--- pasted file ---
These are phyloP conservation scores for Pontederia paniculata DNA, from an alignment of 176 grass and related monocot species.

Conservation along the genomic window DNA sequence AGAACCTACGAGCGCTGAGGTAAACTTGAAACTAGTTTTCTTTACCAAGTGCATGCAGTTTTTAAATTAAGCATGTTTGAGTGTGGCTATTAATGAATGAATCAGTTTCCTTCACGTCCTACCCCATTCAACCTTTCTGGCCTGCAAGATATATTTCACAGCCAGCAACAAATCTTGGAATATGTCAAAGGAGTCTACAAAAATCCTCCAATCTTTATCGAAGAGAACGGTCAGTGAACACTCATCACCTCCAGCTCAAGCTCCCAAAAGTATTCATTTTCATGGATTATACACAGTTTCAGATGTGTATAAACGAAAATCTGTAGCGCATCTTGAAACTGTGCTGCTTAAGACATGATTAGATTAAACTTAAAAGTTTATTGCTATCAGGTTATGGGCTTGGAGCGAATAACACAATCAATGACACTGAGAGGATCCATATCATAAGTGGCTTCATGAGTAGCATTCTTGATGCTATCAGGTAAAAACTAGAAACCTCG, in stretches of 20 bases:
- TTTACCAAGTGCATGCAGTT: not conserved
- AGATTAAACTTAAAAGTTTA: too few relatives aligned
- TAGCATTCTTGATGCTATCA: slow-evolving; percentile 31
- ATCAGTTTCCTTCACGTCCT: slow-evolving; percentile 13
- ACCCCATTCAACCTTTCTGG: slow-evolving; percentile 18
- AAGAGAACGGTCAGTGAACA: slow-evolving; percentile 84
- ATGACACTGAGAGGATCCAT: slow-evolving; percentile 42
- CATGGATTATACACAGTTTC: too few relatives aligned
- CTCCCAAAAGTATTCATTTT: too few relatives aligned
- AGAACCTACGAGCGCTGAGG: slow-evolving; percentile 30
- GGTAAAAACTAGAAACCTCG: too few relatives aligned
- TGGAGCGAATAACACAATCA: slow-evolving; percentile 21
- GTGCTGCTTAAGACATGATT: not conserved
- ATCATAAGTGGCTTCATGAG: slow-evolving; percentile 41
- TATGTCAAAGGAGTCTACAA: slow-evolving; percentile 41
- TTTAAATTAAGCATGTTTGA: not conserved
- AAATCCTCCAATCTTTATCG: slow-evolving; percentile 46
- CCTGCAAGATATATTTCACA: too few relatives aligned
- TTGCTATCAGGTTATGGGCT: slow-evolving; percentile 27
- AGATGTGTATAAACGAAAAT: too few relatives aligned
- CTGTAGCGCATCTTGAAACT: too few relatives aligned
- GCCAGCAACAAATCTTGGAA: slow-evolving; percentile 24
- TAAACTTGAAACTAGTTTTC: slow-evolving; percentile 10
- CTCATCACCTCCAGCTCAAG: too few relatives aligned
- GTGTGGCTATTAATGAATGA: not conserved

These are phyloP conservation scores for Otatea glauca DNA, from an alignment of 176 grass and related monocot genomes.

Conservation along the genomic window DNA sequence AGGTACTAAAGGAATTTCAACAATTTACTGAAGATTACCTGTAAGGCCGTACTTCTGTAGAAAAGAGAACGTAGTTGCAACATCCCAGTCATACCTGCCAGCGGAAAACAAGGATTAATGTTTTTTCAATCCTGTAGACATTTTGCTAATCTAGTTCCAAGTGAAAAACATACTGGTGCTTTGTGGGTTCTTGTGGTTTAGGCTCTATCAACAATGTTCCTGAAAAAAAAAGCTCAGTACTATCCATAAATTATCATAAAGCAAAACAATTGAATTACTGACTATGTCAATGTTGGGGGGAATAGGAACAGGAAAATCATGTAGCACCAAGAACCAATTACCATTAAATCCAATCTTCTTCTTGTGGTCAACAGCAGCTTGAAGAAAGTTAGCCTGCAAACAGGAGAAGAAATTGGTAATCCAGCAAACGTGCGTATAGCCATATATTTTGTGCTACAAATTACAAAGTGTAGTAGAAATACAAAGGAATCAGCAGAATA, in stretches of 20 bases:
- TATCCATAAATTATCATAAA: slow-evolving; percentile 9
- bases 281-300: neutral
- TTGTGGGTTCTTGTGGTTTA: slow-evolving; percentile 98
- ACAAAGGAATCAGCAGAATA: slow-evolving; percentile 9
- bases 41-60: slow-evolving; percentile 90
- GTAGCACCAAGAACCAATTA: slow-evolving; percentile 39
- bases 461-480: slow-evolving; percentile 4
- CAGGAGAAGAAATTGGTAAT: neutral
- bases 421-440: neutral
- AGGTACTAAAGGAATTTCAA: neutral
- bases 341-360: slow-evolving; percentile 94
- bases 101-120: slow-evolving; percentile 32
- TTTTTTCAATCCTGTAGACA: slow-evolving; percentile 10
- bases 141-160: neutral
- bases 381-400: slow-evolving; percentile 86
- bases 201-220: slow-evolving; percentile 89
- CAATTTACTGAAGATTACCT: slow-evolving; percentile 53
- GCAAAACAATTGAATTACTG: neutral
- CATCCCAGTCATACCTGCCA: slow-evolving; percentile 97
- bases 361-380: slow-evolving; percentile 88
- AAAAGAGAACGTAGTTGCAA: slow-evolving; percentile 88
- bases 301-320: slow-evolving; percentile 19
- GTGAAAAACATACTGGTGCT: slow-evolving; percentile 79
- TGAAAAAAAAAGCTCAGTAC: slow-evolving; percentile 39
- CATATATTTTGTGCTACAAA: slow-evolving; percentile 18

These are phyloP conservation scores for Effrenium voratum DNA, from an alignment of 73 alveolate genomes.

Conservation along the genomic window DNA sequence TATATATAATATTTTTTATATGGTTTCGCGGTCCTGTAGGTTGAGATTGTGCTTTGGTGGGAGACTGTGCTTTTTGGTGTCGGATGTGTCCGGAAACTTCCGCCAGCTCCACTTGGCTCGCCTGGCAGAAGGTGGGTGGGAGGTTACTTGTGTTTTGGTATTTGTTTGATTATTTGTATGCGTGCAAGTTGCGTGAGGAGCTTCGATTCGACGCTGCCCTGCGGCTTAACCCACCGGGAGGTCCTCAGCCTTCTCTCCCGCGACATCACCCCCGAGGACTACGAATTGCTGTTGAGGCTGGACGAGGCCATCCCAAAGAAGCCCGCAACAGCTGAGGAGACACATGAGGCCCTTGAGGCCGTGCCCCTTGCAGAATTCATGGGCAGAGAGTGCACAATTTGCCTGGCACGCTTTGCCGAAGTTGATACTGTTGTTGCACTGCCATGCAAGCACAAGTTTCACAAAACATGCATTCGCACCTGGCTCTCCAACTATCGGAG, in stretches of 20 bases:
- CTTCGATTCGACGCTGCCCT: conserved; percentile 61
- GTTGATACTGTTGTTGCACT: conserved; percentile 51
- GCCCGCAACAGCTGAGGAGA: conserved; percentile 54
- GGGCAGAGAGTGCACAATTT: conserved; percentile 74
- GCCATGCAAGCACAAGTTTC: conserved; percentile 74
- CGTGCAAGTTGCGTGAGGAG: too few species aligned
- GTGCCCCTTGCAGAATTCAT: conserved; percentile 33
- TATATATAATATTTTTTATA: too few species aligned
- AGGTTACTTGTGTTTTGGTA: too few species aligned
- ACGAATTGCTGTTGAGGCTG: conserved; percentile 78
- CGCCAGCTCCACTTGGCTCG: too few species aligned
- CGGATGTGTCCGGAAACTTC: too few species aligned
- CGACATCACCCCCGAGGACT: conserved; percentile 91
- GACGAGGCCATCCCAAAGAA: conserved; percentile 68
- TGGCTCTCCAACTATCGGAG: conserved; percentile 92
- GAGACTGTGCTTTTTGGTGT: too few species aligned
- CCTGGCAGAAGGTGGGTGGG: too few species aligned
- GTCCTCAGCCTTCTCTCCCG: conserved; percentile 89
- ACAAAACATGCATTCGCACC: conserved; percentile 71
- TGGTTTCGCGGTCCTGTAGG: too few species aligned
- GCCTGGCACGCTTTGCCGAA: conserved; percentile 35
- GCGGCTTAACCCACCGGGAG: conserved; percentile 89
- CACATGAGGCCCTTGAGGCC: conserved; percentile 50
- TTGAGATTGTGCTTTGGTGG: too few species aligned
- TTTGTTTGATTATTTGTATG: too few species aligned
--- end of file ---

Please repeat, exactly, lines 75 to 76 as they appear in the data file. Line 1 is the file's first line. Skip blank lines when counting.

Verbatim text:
- ACAAAACATGCATTCGCACC: conserved; percentile 71
- TGGTTTCGCGGTCCTGTAGG: too few species aligned